File photo of Adolfo Suárez Madrid-Barajas airport. / PEPE CABALLERO

4 November 1998: Barajas Airport inaugurates longest runway

The third runway was five kilometres from the others and there was no terminal there at the time, so it took aircraft more than ten minutes to taxi there

DEBBIE BARTLETT

November 4th is an important date for Madrid's Barajas airport, for two reasons. Or, it would be more correct to say, an important date in two different years.

First, on 4 November 1974, the so-called 'air bridge', meaning a shuttle service, was inaugurated between Madrid and Barcelona, operated by Iberia.

The first flight on this new service had actually been two days earlier, leaving Barajas at 8am, but the official inauguration ceremony was organised for Monday 4th.

The newspapers showed photos of an effusive hug between Jesús Romeo Gorría, the president of Iberia, and the mayor of Barcelona, Enrique Masó, after the plane arrived at El Prat airport.

In addition to the existing services, this shuttle increased the number of flights between the two cities to 28, offering 3,200 seats and with no need to book the shuttle in advance. Over time, this became one of the busiest routes in the world.

However, the event that took place on 4 November 1994 was also record-breaking and was arguably of much greater importance.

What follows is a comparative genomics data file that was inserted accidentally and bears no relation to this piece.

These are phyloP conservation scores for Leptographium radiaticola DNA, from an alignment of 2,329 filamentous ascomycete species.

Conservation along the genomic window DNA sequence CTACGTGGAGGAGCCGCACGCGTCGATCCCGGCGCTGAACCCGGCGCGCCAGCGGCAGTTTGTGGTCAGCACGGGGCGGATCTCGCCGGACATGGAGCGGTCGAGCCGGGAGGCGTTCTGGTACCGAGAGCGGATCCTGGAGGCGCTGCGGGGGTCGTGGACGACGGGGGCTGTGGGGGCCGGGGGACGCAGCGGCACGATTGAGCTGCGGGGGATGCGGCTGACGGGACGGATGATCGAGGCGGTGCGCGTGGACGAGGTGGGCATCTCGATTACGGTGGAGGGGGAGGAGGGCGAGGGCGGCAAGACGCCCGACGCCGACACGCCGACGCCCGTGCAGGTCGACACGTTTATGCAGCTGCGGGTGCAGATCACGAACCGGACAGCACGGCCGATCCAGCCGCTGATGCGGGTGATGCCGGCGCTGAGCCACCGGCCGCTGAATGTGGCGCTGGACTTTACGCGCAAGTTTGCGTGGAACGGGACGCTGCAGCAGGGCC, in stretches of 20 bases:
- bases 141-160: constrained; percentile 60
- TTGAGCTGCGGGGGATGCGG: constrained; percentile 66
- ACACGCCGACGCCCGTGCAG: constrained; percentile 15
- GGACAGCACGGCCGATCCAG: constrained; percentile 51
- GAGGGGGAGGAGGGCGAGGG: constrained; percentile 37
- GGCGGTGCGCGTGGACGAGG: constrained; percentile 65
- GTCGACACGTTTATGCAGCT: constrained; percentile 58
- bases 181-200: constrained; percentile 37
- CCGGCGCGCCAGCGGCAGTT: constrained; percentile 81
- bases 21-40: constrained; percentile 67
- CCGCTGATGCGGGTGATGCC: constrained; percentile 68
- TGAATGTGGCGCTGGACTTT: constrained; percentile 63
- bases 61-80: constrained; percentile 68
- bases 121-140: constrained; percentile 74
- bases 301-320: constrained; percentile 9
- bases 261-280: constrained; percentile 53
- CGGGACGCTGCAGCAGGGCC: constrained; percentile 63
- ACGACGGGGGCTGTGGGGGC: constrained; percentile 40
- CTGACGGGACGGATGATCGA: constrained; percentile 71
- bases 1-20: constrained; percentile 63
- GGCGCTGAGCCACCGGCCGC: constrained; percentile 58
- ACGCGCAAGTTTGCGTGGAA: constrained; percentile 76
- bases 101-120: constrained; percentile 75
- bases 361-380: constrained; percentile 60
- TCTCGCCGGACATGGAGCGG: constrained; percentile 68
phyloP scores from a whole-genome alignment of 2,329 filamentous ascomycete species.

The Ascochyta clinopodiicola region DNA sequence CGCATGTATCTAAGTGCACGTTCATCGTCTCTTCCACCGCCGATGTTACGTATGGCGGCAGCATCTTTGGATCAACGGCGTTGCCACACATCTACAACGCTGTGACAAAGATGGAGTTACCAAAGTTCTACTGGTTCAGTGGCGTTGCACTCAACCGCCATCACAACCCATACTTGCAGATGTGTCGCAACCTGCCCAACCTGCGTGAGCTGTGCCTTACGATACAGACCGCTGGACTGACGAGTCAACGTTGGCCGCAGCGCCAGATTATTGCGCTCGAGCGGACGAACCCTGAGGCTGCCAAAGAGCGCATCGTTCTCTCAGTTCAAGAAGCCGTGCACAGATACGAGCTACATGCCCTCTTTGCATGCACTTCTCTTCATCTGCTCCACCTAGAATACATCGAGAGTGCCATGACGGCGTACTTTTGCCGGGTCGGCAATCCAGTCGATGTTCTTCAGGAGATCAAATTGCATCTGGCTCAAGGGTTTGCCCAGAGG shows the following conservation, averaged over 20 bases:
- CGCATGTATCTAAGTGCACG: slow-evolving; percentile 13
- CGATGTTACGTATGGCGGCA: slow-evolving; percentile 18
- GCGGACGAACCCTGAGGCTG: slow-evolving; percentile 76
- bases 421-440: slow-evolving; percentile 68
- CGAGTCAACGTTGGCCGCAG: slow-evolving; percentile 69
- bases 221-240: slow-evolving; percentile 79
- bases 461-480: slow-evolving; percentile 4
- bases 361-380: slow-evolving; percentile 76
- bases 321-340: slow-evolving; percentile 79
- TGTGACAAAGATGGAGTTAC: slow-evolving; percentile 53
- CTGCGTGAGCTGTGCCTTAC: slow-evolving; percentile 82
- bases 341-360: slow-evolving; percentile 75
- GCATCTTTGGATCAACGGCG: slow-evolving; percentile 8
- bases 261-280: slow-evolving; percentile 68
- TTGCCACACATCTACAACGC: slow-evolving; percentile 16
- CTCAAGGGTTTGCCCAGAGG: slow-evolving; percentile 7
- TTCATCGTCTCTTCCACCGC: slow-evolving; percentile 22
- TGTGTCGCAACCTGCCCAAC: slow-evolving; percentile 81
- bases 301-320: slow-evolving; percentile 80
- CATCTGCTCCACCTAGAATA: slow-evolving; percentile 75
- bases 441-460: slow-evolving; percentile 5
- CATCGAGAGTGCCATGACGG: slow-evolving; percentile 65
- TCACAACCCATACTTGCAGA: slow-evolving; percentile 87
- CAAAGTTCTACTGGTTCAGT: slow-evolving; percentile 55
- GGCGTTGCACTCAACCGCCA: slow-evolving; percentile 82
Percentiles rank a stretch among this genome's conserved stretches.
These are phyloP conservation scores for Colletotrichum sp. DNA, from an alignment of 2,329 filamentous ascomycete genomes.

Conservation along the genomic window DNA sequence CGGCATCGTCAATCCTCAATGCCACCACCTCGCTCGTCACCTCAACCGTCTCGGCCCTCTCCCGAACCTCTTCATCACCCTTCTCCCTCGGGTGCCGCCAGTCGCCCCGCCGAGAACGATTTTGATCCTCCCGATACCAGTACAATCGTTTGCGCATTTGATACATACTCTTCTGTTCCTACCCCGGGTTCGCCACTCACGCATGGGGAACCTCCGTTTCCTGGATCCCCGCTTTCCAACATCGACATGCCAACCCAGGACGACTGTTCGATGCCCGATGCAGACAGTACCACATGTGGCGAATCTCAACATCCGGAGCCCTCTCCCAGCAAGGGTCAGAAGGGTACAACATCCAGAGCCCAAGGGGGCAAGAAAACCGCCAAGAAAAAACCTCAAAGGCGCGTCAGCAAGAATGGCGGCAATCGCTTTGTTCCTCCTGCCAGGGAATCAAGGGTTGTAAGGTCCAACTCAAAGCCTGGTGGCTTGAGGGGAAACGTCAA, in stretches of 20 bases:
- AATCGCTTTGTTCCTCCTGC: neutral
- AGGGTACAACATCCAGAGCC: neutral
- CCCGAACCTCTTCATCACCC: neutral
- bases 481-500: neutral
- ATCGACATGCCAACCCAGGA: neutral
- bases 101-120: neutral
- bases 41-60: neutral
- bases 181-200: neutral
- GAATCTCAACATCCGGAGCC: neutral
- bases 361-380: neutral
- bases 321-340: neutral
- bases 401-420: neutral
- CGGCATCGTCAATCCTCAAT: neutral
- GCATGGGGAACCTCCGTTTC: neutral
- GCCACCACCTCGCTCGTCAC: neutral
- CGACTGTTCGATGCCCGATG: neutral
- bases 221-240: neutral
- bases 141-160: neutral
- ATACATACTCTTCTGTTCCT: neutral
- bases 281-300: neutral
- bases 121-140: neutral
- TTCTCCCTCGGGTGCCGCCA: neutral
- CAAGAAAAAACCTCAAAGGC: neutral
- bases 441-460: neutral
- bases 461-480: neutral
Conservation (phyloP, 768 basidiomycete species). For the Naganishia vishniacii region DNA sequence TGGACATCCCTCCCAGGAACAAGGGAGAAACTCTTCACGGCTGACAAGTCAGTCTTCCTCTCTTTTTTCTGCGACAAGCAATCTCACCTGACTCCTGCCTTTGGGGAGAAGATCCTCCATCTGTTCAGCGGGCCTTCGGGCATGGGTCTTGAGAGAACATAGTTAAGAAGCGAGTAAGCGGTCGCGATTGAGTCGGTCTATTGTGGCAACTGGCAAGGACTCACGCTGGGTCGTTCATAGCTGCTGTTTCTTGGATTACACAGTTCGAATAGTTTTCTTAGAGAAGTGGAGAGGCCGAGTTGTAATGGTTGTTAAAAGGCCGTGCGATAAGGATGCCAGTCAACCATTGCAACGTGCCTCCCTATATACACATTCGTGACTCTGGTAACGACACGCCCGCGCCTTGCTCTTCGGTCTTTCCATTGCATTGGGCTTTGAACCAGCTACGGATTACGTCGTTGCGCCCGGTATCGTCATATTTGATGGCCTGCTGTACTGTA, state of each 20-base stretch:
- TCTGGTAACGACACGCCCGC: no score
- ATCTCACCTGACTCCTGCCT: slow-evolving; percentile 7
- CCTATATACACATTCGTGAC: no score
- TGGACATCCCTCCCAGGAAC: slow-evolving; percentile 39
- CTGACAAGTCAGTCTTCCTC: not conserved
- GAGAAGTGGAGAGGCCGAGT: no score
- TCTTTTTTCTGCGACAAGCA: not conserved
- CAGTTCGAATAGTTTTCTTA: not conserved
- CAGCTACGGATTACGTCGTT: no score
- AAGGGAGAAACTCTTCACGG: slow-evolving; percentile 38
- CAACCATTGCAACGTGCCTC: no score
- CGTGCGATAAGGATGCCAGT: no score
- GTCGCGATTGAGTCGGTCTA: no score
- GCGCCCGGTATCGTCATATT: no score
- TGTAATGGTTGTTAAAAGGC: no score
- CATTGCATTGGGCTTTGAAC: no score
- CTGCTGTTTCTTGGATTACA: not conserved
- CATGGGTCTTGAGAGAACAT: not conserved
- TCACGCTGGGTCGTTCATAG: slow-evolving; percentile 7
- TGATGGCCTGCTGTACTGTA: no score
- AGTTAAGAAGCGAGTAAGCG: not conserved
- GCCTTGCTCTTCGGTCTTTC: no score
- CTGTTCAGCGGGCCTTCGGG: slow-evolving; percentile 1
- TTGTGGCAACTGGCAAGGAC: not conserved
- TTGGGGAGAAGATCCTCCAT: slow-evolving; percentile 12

On that day, the third runway at Madrid Barajas Airport was inaugurated and it was the longest in Europe, a gigantic 4.4 kilometres in length. It had cost 30 billion pesetas and was expected to gradually enable the number of operations at the airport to increase by 50 per cent.

However, the new project did cause quite a bit of controversy because the third runway was five kilometres away from the others, in an area where at the time there was no terminal. This meant that passengers whose flights were due to take off from the third runway had to board at the old terminals and the planes would then taxi to the new runway for take-off, something that added 12-14 minutes to the process.

Madrid-Barajas now has four runways and is the 11th busiest airport in the world and 4th busiest in Europe, handling nearly 62 million passengers a year.